By Piumi Nakandala –
Pain can be defined as an unpleasant sensory and emotional experience associated with or resembling that associated with actual or potential tissue damage (IASP, 2020). Pain can be resulted as a consequence of repetitive daily activities which stress various systems, acute trauma or various musculoskeletal and neurological disorders. It is a debilitating symptom which has created considerable impacts clinically, socially and economically worldwide. Chronic pain places extensive burden on patients and their family members exerting negative influences on perception towards general health.It also may lead to depressive symptoms and as well as may further interfere with poor social interactions. It is estimated that the cost for the management of non-oncological chronic pain may range between 34 and 635 billion dollars per year in Australia and USA (Henschke et al., 2015; Economics, A., 2007). It is found that only 30% of the pain sufferers are reacting to the treatments such as injections, surgery and physical rehabilitation (Turk et al., 2011) where most of the patients with chronic pain are not responding to the conventional treatments. Therefore the discovery of new treatment approaches which enhance the therapeutic benefits in terms of pain is a necessity in the clinical set up. As a point of fact, patient’s expectations towards the pain relief is a substantial predictor in the analgesic treatments (Cormier et al., 2016) where it is found that the expectation of pain relief can directly cause actual pain relief. Three common interventions that are executed to induce expectations in the clinical set up are verbal suggestions, conditioning and imagery strategies. In particular, these expectation interventions are triggering placebo effects where expectancy is known to be a core mechanism (Kirsch, 1997; Price et al., 2008). The effect of verbal suggestion in pain relief is more frequently studied in literature. Therefore, this review primarily focuses on the impact of verbal suggestions in the management of pain in pain sufferers.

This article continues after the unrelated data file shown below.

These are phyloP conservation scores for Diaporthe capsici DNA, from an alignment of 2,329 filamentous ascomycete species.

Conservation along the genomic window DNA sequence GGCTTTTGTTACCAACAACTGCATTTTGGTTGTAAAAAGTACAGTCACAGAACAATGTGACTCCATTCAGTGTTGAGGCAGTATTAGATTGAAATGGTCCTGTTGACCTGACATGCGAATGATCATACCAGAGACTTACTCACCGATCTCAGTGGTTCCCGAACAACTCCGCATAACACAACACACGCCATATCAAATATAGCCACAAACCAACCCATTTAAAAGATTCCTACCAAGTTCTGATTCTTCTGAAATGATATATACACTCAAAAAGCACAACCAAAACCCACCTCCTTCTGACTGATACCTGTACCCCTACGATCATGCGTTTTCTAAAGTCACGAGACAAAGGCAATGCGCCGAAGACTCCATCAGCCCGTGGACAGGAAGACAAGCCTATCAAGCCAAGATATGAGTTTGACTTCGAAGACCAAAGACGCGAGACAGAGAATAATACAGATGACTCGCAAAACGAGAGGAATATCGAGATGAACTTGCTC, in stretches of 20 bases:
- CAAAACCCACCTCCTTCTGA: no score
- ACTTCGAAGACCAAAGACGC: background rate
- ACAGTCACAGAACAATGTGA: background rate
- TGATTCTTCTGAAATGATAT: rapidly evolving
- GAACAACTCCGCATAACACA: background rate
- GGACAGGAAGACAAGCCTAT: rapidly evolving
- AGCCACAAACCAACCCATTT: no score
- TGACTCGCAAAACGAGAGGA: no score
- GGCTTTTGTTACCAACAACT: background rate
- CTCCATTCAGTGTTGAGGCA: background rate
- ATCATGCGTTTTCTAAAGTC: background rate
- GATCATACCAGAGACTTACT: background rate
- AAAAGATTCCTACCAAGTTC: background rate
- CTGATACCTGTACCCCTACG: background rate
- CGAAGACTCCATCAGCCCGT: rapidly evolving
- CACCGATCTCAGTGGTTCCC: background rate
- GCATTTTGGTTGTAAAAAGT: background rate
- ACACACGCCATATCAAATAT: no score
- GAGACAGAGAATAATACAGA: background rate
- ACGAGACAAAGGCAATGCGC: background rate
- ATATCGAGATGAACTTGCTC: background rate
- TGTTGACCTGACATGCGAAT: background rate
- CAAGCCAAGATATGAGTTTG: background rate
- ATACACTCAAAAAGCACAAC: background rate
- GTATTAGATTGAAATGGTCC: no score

Cuyul-Vásquez et al., (2019) have defined verbal suggestion as a communication process to convey the information about certain concepts and information to others and thereby to provoke beliefs, expectations, thoughts, emotions, behaviors or physical states in them consciously or unconsciously. It is a contextual factor which influences the therapeutic outcome by triggering placebo or nocebo effects (Wager and Atlas, 2015). Verbal suggestions are known to be strongly related with the hypnotic process where it induces alterations in patient’s sensations, feelings, perceptions and actions (Lynn and Kirsch, 2005). It is shown that the verbal suggestions are producing positive therapeutic results with regard to pain relief by inducing a placebo effect in pain sufferers (Testa and Rossettini, 2016; Morral et al., 2017). Verbal suggestions can be used to generate either positive or negative expectations. Positive expectations are related with positive anticipation towards the need of pain relief where negative expectations are associated with negative anticipation towards the treatment outcomes by means of fear or anxiety. These are directly related with placebo effects and nocebo effects respectively. It is identified that when positive verbal suggestions are integrated with other treatment regimes to manage pain, it gives better hypoalgesic results (Koban et al., 2017).Further, it is found that when positive verbal suggestions are combined with professional empathy, it may even increase the analgesic effect while neutral verbal communication combined with low levels of empathy has worsened the treatment outcomes (Rossettini et al., 2018; Mistiaen et al., 2016). This emphasizes the significance of patient-therapist interaction, communication style and it will positively cause the patient to stick into the treatment process successfully and in turn will enhance the satisfaction of the patient regarding the treatment. In literature, the clinical studies focusing on musculoskeletal pain have emphasized the importance of this effective and low cost strategy (Louw et al., 2016; Hsiao‐Wei Lo et al., 2016).